Microsoft has slashed $150 off the base price of its Surface RT tablet. Starting July 14th, you’ll be able to pick one up for $349.99 and up. Staples is already advertising the new prices in its weekly ad.
When Microsoft launched the Surface RT in late 2012, the company offered it for an iPad-matching $499.99 and up. That price didn’t include the optional Touch or Type covers which added a physical keyboard. With the new pricing, you’ll be able to buy a Surface RT with a Touch Cover for a starting price of $449.99.
The Surface RT tablets come with 32GB to 64GB of storage, NVIDIA Tegra 3 quad-core processors, and Microsoft’s Windows RT operating system.
Basically, Windows RT looks and feels like Windows 8 — and in many ways it’s the same operating system. But it’s designed to run on devices with ARM-based processors, and unfortunately that means you can’t run the millions of apps designed for earlier versions of Windows unless they’ve been updated to be compatible with ARM chips.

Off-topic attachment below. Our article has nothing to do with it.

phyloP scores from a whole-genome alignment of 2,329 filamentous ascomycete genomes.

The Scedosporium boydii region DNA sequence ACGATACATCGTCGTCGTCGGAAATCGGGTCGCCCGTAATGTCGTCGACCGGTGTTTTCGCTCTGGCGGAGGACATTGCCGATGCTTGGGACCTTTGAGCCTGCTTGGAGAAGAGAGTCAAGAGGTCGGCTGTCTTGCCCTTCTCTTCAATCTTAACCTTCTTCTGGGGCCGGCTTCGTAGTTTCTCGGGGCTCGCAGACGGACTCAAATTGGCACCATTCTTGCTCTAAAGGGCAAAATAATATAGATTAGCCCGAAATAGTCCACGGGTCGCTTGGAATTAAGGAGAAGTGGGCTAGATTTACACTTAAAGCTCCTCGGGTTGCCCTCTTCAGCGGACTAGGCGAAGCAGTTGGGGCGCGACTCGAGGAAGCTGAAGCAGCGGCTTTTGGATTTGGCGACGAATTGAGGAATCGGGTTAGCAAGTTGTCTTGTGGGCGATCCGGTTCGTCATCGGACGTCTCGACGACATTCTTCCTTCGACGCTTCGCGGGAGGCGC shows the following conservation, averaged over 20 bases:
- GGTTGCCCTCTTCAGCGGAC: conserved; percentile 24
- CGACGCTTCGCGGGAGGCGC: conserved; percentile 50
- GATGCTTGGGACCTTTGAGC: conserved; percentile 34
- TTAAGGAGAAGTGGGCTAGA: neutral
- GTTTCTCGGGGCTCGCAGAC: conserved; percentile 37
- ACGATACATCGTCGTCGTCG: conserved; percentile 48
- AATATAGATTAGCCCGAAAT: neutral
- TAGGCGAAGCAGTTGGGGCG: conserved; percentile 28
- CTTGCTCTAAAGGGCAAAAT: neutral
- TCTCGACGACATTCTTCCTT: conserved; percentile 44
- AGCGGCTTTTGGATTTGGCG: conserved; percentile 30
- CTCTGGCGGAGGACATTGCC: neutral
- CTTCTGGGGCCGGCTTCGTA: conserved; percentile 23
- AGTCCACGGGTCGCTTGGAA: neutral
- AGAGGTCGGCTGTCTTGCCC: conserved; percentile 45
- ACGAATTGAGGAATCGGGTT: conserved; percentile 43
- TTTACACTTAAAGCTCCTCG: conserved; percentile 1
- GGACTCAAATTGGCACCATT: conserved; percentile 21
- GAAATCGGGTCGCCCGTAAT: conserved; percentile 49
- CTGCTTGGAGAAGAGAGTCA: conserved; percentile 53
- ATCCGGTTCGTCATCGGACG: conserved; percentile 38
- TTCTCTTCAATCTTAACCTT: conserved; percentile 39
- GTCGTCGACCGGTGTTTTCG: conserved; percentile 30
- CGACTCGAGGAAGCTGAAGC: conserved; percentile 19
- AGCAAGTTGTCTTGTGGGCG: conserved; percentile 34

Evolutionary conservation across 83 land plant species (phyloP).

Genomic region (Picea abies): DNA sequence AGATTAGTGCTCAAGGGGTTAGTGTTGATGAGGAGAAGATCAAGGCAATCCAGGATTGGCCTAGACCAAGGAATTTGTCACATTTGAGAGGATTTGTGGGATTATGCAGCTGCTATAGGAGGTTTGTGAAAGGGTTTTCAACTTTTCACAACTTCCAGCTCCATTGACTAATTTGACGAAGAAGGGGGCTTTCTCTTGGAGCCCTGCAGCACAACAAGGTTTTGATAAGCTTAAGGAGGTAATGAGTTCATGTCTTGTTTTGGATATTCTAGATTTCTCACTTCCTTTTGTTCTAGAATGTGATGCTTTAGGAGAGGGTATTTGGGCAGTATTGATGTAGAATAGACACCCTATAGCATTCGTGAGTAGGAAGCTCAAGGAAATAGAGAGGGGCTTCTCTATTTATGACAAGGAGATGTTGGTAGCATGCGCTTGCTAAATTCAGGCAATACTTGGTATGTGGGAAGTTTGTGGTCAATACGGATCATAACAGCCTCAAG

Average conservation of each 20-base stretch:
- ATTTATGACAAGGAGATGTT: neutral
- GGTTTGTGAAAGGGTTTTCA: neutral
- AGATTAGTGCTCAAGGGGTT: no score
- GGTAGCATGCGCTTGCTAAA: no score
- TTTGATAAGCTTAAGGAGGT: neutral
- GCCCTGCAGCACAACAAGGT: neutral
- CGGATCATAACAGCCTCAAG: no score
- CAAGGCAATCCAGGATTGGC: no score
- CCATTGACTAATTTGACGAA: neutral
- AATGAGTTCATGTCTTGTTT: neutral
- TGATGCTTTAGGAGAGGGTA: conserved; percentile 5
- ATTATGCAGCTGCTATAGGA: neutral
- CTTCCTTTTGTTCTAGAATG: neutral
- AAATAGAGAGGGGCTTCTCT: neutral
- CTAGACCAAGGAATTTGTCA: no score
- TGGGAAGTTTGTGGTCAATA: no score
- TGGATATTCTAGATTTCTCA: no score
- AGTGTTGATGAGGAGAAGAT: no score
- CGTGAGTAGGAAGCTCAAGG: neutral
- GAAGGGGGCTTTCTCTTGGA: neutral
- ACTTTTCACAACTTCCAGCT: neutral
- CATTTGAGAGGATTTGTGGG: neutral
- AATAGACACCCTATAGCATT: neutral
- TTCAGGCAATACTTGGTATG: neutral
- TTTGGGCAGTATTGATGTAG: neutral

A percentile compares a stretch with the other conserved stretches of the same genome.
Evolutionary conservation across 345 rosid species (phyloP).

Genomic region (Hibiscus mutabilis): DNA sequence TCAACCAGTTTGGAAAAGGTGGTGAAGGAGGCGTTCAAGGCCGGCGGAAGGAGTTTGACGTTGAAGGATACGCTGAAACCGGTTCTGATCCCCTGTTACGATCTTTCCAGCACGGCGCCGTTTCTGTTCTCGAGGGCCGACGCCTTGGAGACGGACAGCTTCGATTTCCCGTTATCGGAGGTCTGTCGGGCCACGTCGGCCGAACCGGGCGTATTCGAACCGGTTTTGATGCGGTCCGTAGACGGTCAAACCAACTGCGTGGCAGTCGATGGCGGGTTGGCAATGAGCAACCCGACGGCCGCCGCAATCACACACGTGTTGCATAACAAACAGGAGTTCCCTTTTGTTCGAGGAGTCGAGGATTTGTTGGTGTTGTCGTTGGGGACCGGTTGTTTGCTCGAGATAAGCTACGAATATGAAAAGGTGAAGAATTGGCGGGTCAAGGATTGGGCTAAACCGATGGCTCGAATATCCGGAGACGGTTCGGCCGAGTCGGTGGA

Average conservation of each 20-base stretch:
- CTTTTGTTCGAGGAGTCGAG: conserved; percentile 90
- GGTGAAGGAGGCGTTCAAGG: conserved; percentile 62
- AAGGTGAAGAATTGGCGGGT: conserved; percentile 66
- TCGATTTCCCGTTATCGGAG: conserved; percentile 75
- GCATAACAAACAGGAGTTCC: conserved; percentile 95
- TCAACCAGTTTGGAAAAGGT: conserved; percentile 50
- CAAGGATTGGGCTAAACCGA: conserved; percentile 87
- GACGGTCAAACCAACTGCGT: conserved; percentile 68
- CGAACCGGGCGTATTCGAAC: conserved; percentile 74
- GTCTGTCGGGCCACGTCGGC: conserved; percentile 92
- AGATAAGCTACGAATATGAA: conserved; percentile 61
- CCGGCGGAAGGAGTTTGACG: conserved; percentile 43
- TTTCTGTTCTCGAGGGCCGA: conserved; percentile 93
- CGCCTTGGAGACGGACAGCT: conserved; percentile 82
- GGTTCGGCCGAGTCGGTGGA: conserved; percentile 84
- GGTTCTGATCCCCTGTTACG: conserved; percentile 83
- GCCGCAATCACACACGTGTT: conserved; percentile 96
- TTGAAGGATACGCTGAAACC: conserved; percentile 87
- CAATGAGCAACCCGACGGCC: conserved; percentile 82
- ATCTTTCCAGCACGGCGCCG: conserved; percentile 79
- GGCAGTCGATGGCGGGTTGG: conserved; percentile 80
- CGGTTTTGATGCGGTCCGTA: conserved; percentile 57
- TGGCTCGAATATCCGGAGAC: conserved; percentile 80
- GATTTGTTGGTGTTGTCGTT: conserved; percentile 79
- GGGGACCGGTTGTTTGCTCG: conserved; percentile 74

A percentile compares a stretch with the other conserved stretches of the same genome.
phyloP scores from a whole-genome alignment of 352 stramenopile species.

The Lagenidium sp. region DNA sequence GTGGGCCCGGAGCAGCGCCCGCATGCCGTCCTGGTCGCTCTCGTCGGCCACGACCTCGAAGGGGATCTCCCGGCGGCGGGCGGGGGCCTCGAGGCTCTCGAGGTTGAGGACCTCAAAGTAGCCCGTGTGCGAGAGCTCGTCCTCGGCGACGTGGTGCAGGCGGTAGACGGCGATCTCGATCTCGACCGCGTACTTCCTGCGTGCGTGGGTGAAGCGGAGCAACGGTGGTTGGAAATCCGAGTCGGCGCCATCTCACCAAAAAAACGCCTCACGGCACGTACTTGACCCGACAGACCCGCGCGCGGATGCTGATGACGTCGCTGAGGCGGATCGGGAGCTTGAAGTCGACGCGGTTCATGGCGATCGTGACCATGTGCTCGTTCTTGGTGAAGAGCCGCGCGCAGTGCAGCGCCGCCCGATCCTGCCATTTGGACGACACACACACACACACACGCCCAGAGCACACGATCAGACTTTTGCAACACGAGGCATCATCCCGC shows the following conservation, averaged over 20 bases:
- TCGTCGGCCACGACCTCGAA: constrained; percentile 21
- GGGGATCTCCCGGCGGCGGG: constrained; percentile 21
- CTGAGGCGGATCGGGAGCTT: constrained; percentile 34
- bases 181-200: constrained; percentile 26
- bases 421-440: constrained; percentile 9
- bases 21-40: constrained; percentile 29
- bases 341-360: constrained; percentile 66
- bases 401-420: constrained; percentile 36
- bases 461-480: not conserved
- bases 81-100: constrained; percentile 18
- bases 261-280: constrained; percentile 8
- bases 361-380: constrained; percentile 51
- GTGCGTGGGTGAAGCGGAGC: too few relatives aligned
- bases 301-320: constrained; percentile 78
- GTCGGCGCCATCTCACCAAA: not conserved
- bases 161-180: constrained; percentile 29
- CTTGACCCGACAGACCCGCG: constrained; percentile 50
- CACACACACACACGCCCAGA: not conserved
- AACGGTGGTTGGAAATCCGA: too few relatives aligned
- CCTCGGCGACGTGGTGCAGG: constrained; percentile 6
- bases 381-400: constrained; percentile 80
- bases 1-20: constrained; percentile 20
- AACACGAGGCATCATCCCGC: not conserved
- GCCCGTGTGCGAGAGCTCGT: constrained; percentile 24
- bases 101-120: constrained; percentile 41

For the most part, it’s best to think of Windows RT as more of a platform for mobile devices, and Microsoft emphasizes the tablet’s ability to run full-screen “Modern” or “Metro” style apps downloaded from the Windows Store. While there is a desktop mode, just about all you’ll probably use it for on a Surface RT is the file explorer and Microsoft Office — one of the key benefits to buying a Surface RT over an Android or iOS tablet, is that the Surface RT comes with Office preloaded.
Anyway, what I’m trying to get at here is that Windows RT started out as a good idea for getting Windows onto devices with low-power chips at a time when Intel and AMD didn’t really have anything that could compete with ARM in terms of long battery life and instant-on capabilities. But these days you can buy a tablet with an Intel Atom chip and the full Windows 8 operating system (which means you can run Modern and legacy apps) for well under the $500 asking price of a Surface RT.
So if Microsoft wanted to make a case for the continued existence of Windows RT, this price cut was pretty much a necessity… and pretty much overdue.
via The Verge